Pain relievers are medications or remedies used to treat arthritis, sore muscles, headaches, and other aches and pains. Analgesics are another name for them. These medications function by preventing pain from being perceived by the brain and other receptors by preventing pain signals from being processed. This can be accomplished by modifying the brain’s perception or intercepting and preventing pain signals from reaching the brain. Several different types of pain relievers act differently, are more sensitive than others, and come with their own set of risks and benefits. Opioids, anticonvulsant medications, nonsteroidal anti-inflammatory drugs (NSAIDs), acetaminophens, corticosteroids, antidepressants, anti-anxiety drugs, and muscle relaxants are some of the medicines available. Acetaminophens usually increase the body’s pain threshold to make one sustain more pain without feeling it. Non-steroidal anti-inflammatory drugs, on the other hand, act on the pain causing substance in the body hence preventing pain. Muscle relaxants reduce pain from the tense muscle groups by acting on the Central Nervous System. Opioids, on the other hand, modify the pain messages to the brain so that they can be interpreted differently. Antidepressants work by reducing the pain transmission through the spinal cord. Lastly, Corticosteroids are anti-inflammatory drugs that can be taken either orally or administered at the site of the injuries.
My pain reliever choice is the Nonsteroidal anti-inflammatory drugs, popularly known as NSAIDs due to their wide range of choices. These drugs are very useful in the treatment of lupus, osteoarthritis, rheumatoid arthritis, chronic fatigue syndrome, fibromyalgia, leg pain, joint pain, menstrual cramps, wrist pains, back and shoulder pain, orofacial pain, ear and eye pains, headaches, and muscle pains.
The most common NSAIDs include naproxens such as Aleve, ibuprofen (Motrin, Advil), and aspirin among others. Another new drug is the Celebrex or Celecoxib that is a COX-2 inhibitor and is mostly used to treat stomach upsets.
These drugs work by blocking enzymes responsible for prostaglandins production (prostaglandins are responsible for pain in the body). These Prostaglandins are usually produced by the COX enzymes which belong to the COX-1 and COX-2 categories. The various types of NSAIDs drugs have a similar mode of operation but often differ in their duration of action and potency. They also have different side effects. Different individuals often respond well to different types of the drug. As the drugs’ main mode of operation is blocking the COX enzymes, they are known to increase the risk of bleeding as they may cause ulcers in the intestine and stomach linings. The drugs may also cause liver or kidney problems, abdominal pains, nausea, high blood pressure, skin rashes, dizziness, drowsiness, and stomach upsets.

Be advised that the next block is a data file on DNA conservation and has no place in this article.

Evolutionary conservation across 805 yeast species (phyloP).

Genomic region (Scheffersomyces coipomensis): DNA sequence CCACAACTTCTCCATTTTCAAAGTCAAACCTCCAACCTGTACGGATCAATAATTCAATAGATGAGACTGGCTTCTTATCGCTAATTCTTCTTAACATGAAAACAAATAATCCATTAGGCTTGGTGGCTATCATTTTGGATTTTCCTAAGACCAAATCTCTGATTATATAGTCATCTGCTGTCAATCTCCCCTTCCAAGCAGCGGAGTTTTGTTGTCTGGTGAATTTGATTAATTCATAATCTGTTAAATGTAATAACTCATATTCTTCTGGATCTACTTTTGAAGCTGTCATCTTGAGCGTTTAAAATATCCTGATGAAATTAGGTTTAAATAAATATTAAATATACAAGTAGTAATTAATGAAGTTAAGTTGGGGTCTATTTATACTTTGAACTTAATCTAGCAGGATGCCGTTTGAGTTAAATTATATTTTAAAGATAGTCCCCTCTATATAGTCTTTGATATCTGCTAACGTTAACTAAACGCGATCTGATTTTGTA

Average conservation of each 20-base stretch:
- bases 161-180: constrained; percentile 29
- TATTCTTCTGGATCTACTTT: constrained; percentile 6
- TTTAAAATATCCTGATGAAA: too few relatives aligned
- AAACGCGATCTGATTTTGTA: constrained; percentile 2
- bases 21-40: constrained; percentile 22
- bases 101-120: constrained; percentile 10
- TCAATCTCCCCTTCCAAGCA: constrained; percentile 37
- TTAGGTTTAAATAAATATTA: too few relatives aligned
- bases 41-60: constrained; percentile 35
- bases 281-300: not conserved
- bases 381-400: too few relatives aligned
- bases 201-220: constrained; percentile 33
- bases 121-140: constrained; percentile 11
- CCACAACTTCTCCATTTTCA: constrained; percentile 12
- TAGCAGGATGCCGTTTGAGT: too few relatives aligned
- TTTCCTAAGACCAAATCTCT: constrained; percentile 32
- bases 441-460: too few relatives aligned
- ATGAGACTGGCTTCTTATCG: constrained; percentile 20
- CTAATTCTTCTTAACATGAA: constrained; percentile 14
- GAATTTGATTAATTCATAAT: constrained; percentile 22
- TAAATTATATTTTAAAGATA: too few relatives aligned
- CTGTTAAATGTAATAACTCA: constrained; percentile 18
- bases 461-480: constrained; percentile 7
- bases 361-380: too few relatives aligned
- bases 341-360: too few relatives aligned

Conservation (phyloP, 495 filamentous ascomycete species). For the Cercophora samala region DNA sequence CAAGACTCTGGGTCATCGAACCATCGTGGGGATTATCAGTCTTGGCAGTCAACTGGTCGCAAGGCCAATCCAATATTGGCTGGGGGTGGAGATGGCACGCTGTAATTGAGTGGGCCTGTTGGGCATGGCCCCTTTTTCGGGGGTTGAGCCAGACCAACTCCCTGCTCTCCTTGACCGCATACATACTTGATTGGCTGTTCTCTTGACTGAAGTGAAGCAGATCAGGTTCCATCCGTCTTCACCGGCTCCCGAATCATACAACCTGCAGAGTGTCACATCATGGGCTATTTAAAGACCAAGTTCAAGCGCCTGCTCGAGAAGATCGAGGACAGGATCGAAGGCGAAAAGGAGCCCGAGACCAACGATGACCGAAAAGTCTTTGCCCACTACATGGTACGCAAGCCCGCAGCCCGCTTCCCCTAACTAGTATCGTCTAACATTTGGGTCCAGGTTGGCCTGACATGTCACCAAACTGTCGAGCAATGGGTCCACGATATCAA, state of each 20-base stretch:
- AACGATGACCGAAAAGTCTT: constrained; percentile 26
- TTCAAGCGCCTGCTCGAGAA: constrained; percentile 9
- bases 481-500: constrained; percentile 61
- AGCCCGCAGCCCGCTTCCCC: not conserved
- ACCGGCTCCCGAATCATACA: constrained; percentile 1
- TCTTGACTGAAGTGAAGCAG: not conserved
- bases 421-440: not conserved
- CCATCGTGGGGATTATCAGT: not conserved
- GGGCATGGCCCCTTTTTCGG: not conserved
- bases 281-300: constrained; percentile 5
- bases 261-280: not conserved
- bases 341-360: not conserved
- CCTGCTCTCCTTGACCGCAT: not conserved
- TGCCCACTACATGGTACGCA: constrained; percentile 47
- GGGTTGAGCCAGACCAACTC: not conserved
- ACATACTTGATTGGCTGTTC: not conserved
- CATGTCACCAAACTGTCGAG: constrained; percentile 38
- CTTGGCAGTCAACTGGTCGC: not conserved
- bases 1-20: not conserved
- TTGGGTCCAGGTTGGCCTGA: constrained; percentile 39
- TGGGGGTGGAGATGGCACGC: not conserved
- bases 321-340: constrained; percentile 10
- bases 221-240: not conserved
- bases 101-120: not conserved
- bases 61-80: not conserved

The drugs are responsible for about a quarter of all adverse drug reactions. They are responsible for a substantial increase in gastrointestinal hemorrhages. The drugs may, therefore, not be advisable for people suffering from stomach problems as they may bleed more easily.
In conclusion, pain relievers are the drugs responsible for relieving pain in the body either by inhibiting the processing of pain in the brain or by preventing the pain signals from reaching there. There are many types of the pain relievers that often function in different ways and with different risks and benefits. The most common drugs, the NSAIDs are responsible for inhibiting the production of prostaglandins, making sure that pain is not felt in the body. Their major downside is that they may cause bleeding in the intestines and the stomach linings.
EmedExpert (n.d). Pain Medications. Retrieved on October 14, 2017 from http://www.emedexpert.com/compare/pain-medications.shtml
NLM (n.d). Pain Relievers: MedlinePlus.Retrieved on October 14, 2017 from http://www.nlm.nih.gov/medlineplus/painrelievers.html
XRLIST (n.d). Pain Relievers. Retrieved on October 14, 2017 from http://www.rxlist.com/pain_medications/drugs-condition.htm